Current law requires school districts to ensure students and teachers in private schools have equitable access to educational services such as computer equipment or professional development. The Student Success Act would maintain the parity and strengthen it by requiring every state to hire an ombudsman to monitor and enforce the provision. This is a new federal requirement placed on states and districts that would require greater federal oversight to ensure compliance. It is interesting that the Kline bill would diminish equity for disadvantaged students while strengthening equity for private school students.
Low-income children left behind by design
The Kline proposal would also significantly change federal funding patterns. Some changes would clearly diminish the targeting of federal resources based on poverty levels in schools, districts, and states. Other changes would create incentives to divert education funding. Still more telling is the failure of the Kline proposal to close a loophole in federal law that allows school districts to shortchange schools with larger populations of low-income students.
Targeting federal funds based on poverty
Current law provides about $3 billion for improving the skills of teachers and principals under Title II, Part A, or Title II-A. These funds are allocated to states and districts based on poverty levels and population, with the poverty factor given greater weight. This is consistent with the federal role in promoting equity. The Encouraging Innovation and Effective Teachers Act, however, would radically alter the way Title II-A funds are distributed, thereby diluting the targeting of funds to offset the effects of poverty.
Under current practice the accretion of various funding approaches makes it difficult to assess the extent to which Title II-A funds are driven by numbers of low-income children as opposed to populations of children served. For Title II-A funds in excess of the 2001 level—for combined Eisenhower and Class Size Reduction grants—the formula favors poverty (65 percent) over population (35 percent) in driving funds to states. But Title II-A’s hold-harmless provision, which ensures that states continue to receive at least what they did in 2001 under the two predecessor programs, favors poverty with weights higher than 65 percent. Consequently, about 82 percent of Title II-A funds are apportioned to states based on children in poverty.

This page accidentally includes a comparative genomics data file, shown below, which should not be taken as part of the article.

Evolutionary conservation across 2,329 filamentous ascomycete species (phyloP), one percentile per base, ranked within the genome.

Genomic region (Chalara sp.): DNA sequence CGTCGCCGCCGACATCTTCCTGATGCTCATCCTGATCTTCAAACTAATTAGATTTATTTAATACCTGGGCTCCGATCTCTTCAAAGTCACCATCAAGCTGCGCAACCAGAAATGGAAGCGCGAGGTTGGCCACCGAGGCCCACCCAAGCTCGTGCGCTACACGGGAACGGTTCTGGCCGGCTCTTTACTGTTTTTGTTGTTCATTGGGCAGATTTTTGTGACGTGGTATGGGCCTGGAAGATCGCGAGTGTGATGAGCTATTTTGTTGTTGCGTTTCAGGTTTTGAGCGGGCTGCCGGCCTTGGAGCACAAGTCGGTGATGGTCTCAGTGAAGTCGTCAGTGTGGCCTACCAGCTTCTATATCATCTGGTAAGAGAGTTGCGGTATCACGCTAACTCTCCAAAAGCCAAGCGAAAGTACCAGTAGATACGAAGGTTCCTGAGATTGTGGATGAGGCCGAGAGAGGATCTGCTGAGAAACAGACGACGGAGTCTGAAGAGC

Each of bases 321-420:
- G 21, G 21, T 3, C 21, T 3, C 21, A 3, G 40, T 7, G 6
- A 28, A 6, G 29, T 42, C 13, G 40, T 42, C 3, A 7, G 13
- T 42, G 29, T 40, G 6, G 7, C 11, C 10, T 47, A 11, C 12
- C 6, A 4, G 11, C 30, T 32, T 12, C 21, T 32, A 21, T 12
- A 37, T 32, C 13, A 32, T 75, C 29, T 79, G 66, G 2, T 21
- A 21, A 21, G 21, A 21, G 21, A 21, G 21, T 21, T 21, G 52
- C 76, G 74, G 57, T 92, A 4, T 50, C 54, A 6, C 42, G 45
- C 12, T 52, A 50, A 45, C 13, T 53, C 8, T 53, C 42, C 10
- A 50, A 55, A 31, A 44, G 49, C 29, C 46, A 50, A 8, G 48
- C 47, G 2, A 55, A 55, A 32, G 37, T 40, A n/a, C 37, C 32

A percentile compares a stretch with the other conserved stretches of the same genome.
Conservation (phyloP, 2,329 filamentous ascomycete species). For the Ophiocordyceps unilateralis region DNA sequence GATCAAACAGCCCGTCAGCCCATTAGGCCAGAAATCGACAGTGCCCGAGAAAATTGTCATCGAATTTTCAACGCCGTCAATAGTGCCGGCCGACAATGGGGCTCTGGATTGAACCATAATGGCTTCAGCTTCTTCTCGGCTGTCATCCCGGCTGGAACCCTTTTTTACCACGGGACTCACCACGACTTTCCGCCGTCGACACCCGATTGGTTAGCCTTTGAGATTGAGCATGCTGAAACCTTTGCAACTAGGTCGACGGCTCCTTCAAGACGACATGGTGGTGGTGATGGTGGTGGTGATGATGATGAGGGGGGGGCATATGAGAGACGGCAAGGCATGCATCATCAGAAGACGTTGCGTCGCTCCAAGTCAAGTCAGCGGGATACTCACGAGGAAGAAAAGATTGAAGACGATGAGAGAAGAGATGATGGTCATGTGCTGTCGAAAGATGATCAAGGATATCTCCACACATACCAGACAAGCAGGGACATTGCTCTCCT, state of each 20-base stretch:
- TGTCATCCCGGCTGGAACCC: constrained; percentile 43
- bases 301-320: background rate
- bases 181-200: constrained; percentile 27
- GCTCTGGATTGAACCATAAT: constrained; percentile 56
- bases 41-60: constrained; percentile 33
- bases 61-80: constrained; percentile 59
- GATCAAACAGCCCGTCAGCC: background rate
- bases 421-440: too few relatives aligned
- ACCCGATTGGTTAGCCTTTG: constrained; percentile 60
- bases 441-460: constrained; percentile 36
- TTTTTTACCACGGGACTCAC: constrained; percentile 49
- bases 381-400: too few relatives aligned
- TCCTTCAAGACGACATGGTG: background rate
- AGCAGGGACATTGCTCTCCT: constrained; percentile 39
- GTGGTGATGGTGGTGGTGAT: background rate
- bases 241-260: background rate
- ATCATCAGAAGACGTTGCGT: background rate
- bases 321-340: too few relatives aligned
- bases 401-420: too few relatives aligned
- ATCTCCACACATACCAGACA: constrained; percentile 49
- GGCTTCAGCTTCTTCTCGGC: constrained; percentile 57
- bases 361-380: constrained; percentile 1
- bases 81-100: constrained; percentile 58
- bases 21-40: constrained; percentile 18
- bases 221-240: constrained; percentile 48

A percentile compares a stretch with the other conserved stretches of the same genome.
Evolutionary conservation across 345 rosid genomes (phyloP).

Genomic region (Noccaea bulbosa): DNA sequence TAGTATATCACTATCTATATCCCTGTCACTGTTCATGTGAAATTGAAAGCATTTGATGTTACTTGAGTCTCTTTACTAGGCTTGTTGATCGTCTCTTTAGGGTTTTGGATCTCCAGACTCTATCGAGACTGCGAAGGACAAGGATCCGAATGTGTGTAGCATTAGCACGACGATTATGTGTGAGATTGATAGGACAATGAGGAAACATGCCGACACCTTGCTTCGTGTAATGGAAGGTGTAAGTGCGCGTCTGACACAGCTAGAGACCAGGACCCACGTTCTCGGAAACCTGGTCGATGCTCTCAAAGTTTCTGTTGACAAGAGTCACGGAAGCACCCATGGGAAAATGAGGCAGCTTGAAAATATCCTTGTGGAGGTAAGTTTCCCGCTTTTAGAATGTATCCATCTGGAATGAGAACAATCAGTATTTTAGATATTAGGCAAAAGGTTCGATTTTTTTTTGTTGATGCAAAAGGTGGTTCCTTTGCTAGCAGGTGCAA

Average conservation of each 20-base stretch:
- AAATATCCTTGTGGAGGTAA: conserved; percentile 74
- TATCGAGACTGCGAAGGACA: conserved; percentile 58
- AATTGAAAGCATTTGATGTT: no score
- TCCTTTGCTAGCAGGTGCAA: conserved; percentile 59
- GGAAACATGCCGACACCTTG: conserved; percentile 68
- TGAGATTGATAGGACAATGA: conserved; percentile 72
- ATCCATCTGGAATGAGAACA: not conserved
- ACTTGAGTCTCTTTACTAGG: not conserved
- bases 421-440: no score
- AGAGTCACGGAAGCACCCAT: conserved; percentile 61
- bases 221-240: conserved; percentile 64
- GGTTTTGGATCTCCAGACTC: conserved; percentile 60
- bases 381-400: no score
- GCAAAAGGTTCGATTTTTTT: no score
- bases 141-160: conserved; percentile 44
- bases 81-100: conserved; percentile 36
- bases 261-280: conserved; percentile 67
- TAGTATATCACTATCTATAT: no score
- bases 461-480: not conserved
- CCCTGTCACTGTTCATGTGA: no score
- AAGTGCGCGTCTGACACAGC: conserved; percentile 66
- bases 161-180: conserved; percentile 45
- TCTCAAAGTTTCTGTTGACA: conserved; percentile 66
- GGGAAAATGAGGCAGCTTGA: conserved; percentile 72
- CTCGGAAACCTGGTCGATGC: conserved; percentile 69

The Kline teacher plan would substantially dilute this focus. The bill summary does not explain why. Formula changes always entail winners and losers, which we estimate in the table below. The clearest loser, however, is a federal focus on redressing poverty.
The winners of the Kline proposal, according to our estimates, would be states with the greatest population growth over the past decade. We obtained our results by comparing estimated fiscal year 2012 allocations to those yielded by the Kline plan. (see Table 1) States gaining funds tend to be the Western and Southern states that experienced high population growth from 2000 to 2010. Losing states such as West Virginia and New York had low population growth. States enjoying the generous small-state minimum provisions would see no change in their allocations. These provisions, which the Kline proposal does not address, ensure that states receive at least 0.5 percent of funds appropriated for Title II-A.
Maintenance of effort
Current law provides resources through Title I to schools with concentrations of low-income students to ameliorate the impact of poverty. The law requires states and districts receiving Title I funds to spend at least 90 percent of what they spent in the previous year from nonfederal sources. The goal is to prevent big decreases in education investment, whether driven by tough budget times or genuine desire to reduce education funding for whatever reason.
The Student Success Act would scrap this so-called maintenance of effort provision, or MOE. Supporters of the Kline plan claim striking MOE would reduce federal overreach into state and local decisions, and allow states and districts to spend money more efficiently. These arguments do not hold water, and striking MOE is a poor move for the following reasons:
- MOE is not overreach. Federal law makes demands about the levels of state and local spending, but it says nothing about how money should be spent. Additionally, current law already allows temporary waivers of MOE in the event of sudden and serious financial hardship. This is hardly micromanagement, though the rhetoric used by opponents of MOE is certainly consistent with the political agenda of shrinking the federal role in education.
- MOE does not penalize efficiency. States and districts face no penalty for improving efficiency so long as their savings don’t involve cutting state and local spending by more than 10 percent from the previous year—generous leeway considering likely rates of efficiency gains in even the most aggressive districts.